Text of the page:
> > "The size of buffer 1 is related to the number,
> LIM1, of data records stored in memory at
> > any one time. A large proportion of data sets will
> consist of no more than 400 data
> > records. Consequently, the size of buffer 1 has
> been set to allow LIM1=400 data records.
> > The least number of data records allowable must
> exceed the largest number of data
> > records used with any one individual, which rarely
> will be as large as 400."
> >
> > The size of buffer 2 has been set to allow
> LIM2=400 residual records.
> > The least number of residual records allowable
> must exceed the largest number of data
> > records used with any one individual, which rarely
> will be as large as 400.
> >
> > The size of buffer 6 has been set to allow
> LIM6=200 PREDdefined
> > records. The least number of PRED-defined records
> allowable must exceed the
> > largest number of data records used with any one
> individual, which rarely will be as large
> > as 200."
> >
> > It seems that the values for LIM1, LIM2 and LIM6
> should be no less than the maximum number of data
> records in any one individual. The way I intepret a
> data record it means any kind of record,
> observation, dose, other event, etc. (i.e. EVID 0 to
> 4). But for LIM1 it may be helpful to increase its
> value up to the maximum total number of records in
> the data set so that as many records as possible
> stay in memory (or at least in virtual memory).
> >
> > LIM2 and LIM6 need only be the size of the largest
> number of data records used with any one individual.
> But I dont understand why the "rarely will be as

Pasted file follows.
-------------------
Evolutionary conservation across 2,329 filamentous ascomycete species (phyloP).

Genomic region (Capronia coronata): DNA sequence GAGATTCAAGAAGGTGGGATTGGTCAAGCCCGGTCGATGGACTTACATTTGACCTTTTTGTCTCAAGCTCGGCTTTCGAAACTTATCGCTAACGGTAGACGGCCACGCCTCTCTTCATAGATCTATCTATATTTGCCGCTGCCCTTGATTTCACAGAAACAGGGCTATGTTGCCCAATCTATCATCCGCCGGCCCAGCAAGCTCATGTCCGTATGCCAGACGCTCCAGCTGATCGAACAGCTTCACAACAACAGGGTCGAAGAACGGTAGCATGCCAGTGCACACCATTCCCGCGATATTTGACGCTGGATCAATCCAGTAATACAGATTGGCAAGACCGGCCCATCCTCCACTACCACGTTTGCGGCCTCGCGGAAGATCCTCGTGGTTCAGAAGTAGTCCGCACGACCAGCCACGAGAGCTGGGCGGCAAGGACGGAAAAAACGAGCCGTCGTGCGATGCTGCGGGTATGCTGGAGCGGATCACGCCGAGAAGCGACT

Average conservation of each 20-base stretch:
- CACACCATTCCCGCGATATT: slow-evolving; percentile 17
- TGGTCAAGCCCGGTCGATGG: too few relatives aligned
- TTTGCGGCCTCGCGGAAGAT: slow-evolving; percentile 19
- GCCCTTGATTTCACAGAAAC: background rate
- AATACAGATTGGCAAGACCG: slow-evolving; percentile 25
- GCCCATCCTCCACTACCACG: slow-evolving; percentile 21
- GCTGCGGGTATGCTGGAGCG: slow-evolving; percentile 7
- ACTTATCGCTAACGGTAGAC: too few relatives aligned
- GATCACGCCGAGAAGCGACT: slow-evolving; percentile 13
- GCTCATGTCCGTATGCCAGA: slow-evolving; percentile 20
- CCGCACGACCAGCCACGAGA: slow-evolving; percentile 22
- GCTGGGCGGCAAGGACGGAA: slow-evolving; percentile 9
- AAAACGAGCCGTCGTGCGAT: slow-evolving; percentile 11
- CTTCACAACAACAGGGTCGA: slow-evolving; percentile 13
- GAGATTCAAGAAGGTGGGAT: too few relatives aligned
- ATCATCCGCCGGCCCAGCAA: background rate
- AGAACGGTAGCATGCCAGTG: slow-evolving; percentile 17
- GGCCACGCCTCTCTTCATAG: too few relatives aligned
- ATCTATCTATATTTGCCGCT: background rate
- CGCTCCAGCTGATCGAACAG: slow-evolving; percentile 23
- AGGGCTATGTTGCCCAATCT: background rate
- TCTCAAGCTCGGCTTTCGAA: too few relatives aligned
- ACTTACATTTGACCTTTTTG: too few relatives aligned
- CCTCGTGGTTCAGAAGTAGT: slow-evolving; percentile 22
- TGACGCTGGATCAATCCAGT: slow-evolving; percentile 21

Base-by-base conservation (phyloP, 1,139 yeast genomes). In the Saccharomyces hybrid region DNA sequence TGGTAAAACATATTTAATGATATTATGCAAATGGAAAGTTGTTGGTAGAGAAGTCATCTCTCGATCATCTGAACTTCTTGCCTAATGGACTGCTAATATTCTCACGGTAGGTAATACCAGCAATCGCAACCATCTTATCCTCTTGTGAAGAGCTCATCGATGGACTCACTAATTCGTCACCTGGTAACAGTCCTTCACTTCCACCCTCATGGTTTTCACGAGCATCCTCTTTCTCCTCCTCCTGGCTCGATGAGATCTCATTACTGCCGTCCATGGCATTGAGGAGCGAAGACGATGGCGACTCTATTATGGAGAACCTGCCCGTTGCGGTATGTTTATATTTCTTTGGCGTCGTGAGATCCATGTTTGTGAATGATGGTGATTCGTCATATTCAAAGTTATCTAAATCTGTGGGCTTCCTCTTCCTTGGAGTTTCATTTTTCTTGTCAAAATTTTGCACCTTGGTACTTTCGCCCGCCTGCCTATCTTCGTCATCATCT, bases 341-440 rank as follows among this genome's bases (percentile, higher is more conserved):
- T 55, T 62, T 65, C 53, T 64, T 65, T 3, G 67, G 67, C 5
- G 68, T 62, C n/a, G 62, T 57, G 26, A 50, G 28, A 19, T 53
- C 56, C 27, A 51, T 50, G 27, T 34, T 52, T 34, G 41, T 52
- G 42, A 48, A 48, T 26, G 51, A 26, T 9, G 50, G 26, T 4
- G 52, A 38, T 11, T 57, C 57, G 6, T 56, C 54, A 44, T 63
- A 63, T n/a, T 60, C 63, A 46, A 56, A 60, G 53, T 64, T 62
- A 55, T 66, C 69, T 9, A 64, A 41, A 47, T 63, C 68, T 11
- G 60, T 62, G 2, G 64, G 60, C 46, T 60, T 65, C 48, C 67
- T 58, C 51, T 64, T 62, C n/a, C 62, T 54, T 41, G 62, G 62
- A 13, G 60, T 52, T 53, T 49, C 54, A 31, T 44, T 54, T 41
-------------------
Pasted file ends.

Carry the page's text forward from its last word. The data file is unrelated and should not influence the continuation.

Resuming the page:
> large" example for LIM2 is 400 and for LIM6 is only
> 200.
> >
> > I increased LIM1 to 2500000 (I have just under 2.5
> million recs) but Windows 2003 Server with 1 GB RAM
> wouldn't start the executable - I suspect because it
> wanted too much initial memory. However with
> LIM1=1000000 and LIM2 and LIM6 to 5000 (I have upto
> 3200 recs/subject) then NONMEM started. The NONMEM
> executable uses 90 MB of actual memory and 711 MB of
> virtual memory and there are no page faults reported
> by the Task Manager. I assume this means that most
> of the data is in actual memory.
> >
> > There doesn't seem to be any good reason to have
> LIM1, LIM2 and LIM6 set to the same small default
> values of 400. I think LIM2 and LIM6 should usually
> be the same and LIM1 some multiple of LIM2 (or LIM6)
> reflecting the number of individuals in the typical
> data set.
> >
> > C Altered on installation by NMQual (copyright
> 2006.12.01.2124
> > C PARAMETER (LIM1=400)
> > PARAMETER (LIM1=1000000)
> > C Altered on installation by NMQual (copyright
> 2006.12.01.2124
> > C PARAMETER (LIM2=400)
> > PARAMETER (LIM2=5000)
> > PARAMETER (LIM3=200)
> > PARAMETER (LIM5=200)
> > C Altered on installation by NMQual (copyright
> 2006.12.01.2124
> > C PARAMETER (LIM6=400)
> > PARAMETER (LIM6=5000)
> >
> > Mark Sale - Next Level Solutions wrote:
> > >
> > > Nick,
> > > There is a buffer 6 size parameter (LIM6) in
> NSIZES in v5 and in
> > > SIZES in v6. I don't recall what array(s) are
> dimensioned with this.
> > > But, looks like the default size in v5 is 600
> and default is 400 in v6.
> > > Another upward compatiability problem, perhaps.
> Do you have an
> > > individual with between 400 and 600
> observations?
> > >
> > > Mark Sale MD
> > > Next Level Solutions, LLC
> > >
> > >
> >
> > --
> > Nick Holford, Dept Pharmacology & Clinical
> Pharmacology
> > University of Auckland, 85 Park Rd, Private Bag
> 92019, Auckland, New Zealand
> > email:n.holford
> tel:+64(9)373-7599x86730 fax:373-7556
> >

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Received on Mon Dec 04 2006 - 14:06:49 EST